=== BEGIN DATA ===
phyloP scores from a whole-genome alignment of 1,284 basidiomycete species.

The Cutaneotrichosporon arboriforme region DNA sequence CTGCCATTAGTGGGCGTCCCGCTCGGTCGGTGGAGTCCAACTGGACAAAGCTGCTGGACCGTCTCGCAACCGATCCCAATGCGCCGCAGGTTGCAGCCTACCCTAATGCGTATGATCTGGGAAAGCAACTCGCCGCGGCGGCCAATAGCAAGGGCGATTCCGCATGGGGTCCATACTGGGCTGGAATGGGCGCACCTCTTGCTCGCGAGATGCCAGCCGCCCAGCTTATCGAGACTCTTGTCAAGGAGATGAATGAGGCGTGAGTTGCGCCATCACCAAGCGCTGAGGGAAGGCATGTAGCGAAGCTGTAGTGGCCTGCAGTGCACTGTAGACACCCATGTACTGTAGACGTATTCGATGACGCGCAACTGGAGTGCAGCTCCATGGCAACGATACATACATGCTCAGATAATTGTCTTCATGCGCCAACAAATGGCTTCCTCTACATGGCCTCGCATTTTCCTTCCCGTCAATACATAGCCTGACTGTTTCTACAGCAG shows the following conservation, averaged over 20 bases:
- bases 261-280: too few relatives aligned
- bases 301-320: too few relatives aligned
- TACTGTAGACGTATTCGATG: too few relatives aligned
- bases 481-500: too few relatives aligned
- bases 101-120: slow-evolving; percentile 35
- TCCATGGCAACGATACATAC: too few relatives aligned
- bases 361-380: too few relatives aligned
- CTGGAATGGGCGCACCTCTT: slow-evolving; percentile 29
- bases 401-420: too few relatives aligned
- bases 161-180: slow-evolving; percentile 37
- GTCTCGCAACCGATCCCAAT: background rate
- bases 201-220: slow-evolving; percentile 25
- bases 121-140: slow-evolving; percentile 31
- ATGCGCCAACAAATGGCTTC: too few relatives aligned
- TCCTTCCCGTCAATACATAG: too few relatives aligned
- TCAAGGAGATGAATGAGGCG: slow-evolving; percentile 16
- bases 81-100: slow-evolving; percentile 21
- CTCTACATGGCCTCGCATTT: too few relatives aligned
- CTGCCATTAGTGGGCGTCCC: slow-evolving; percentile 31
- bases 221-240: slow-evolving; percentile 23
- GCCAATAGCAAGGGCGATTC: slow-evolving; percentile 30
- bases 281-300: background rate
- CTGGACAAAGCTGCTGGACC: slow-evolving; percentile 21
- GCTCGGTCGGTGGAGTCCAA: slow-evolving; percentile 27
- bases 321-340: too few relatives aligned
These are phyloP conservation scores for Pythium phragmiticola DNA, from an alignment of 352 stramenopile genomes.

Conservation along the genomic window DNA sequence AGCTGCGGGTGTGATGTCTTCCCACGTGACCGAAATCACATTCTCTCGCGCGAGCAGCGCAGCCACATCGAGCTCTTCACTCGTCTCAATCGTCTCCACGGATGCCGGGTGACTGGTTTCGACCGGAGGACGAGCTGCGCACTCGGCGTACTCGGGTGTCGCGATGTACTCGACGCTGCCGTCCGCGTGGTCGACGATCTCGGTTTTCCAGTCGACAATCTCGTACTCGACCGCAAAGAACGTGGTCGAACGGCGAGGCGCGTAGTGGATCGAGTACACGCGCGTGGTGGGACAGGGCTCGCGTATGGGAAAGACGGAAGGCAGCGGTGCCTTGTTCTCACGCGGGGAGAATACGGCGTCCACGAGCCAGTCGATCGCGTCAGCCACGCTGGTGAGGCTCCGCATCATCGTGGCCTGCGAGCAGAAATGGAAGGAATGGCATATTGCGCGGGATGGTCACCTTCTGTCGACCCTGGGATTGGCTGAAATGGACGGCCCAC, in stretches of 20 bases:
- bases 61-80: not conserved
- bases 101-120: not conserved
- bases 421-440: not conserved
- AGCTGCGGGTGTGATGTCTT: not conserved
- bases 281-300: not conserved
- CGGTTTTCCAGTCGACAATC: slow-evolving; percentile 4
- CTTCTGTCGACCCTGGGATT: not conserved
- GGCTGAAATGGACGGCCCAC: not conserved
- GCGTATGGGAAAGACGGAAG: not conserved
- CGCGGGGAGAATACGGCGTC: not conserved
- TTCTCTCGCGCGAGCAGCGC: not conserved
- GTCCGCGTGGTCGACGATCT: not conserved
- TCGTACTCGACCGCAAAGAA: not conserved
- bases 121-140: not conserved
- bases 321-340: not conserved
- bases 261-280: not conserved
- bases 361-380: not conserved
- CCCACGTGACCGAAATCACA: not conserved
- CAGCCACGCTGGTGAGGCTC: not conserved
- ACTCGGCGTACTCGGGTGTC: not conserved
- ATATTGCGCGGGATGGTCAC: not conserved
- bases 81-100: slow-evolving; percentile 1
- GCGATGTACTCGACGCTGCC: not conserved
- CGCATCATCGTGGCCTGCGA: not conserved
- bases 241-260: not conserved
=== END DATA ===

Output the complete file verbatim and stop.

phyloP scores from a whole-genome alignment of 1,284 basidiomycete species.

The Cutaneotrichosporon arboriforme region DNA sequence CTGCCATTAGTGGGCGTCCCGCTCGGTCGGTGGAGTCCAACTGGACAAAGCTGCTGGACCGTCTCGCAACCGATCCCAATGCGCCGCAGGTTGCAGCCTACCCTAATGCGTATGATCTGGGAAAGCAACTCGCCGCGGCGGCCAATAGCAAGGGCGATTCCGCATGGGGTCCATACTGGGCTGGAATGGGCGCACCTCTTGCTCGCGAGATGCCAGCCGCCCAGCTTATCGAGACTCTTGTCAAGGAGATGAATGAGGCGTGAGTTGCGCCATCACCAAGCGCTGAGGGAAGGCATGTAGCGAAGCTGTAGTGGCCTGCAGTGCACTGTAGACACCCATGTACTGTAGACGTATTCGATGACGCGCAACTGGAGTGCAGCTCCATGGCAACGATACATACATGCTCAGATAATTGTCTTCATGCGCCAACAAATGGCTTCCTCTACATGGCCTCGCATTTTCCTTCCCGTCAATACATAGCCTGACTGTTTCTACAGCAG shows the following conservation, averaged over 20 bases:
- bases 261-280: too few relatives aligned
- bases 301-320: too few relatives aligned
- TACTGTAGACGTATTCGATG: too few relatives aligned
- bases 481-500: too few relatives aligned
- bases 101-120: slow-evolving; percentile 35
- TCCATGGCAACGATACATAC: too few relatives aligned
- bases 361-380: too few relatives aligned
- CTGGAATGGGCGCACCTCTT: slow-evolving; percentile 29
- bases 401-420: too few relatives aligned
- bases 161-180: slow-evolving; percentile 37
- GTCTCGCAACCGATCCCAAT: background rate
- bases 201-220: slow-evolving; percentile 25
- bases 121-140: slow-evolving; percentile 31
- ATGCGCCAACAAATGGCTTC: too few relatives aligned
- TCCTTCCCGTCAATACATAG: too few relatives aligned
- TCAAGGAGATGAATGAGGCG: slow-evolving; percentile 16
- bases 81-100: slow-evolving; percentile 21
- CTCTACATGGCCTCGCATTT: too few relatives aligned
- CTGCCATTAGTGGGCGTCCC: slow-evolving; percentile 31
- bases 221-240: slow-evolving; percentile 23
- GCCAATAGCAAGGGCGATTC: slow-evolving; percentile 30
- bases 281-300: background rate
- CTGGACAAAGCTGCTGGACC: slow-evolving; percentile 21
- GCTCGGTCGGTGGAGTCCAA: slow-evolving; percentile 27
- bases 321-340: too few relatives aligned
These are phyloP conservation scores for Pythium phragmiticola DNA, from an alignment of 352 stramenopile genomes.

Conservation along the genomic window DNA sequence AGCTGCGGGTGTGATGTCTTCCCACGTGACCGAAATCACATTCTCTCGCGCGAGCAGCGCAGCCACATCGAGCTCTTCACTCGTCTCAATCGTCTCCACGGATGCCGGGTGACTGGTTTCGACCGGAGGACGAGCTGCGCACTCGGCGTACTCGGGTGTCGCGATGTACTCGACGCTGCCGTCCGCGTGGTCGACGATCTCGGTTTTCCAGTCGACAATCTCGTACTCGACCGCAAAGAACGTGGTCGAACGGCGAGGCGCGTAGTGGATCGAGTACACGCGCGTGGTGGGACAGGGCTCGCGTATGGGAAAGACGGAAGGCAGCGGTGCCTTGTTCTCACGCGGGGAGAATACGGCGTCCACGAGCCAGTCGATCGCGTCAGCCACGCTGGTGAGGCTCCGCATCATCGTGGCCTGCGAGCAGAAATGGAAGGAATGGCATATTGCGCGGGATGGTCACCTTCTGTCGACCCTGGGATTGGCTGAAATGGACGGCCCAC, in stretches of 20 bases:
- bases 61-80: not conserved
- bases 101-120: not conserved
- bases 421-440: not conserved
- AGCTGCGGGTGTGATGTCTT: not conserved
- bases 281-300: not conserved
- CGGTTTTCCAGTCGACAATC: slow-evolving; percentile 4
- CTTCTGTCGACCCTGGGATT: not conserved
- GGCTGAAATGGACGGCCCAC: not conserved
- GCGTATGGGAAAGACGGAAG: not conserved
- CGCGGGGAGAATACGGCGTC: not conserved
- TTCTCTCGCGCGAGCAGCGC: not conserved
- GTCCGCGTGGTCGACGATCT: not conserved
- TCGTACTCGACCGCAAAGAA: not conserved
- bases 121-140: not conserved
- bases 321-340: not conserved
- bases 261-280: not conserved
- bases 361-380: not conserved
- CCCACGTGACCGAAATCACA: not conserved
- CAGCCACGCTGGTGAGGCTC: not conserved
- ACTCGGCGTACTCGGGTGTC: not conserved
- ATATTGCGCGGGATGGTCAC: not conserved
- bases 81-100: slow-evolving; percentile 1
- GCGATGTACTCGACGCTGCC: not conserved
- CGCATCATCGTGGCCTGCGA: not conserved
- bases 241-260: not conserved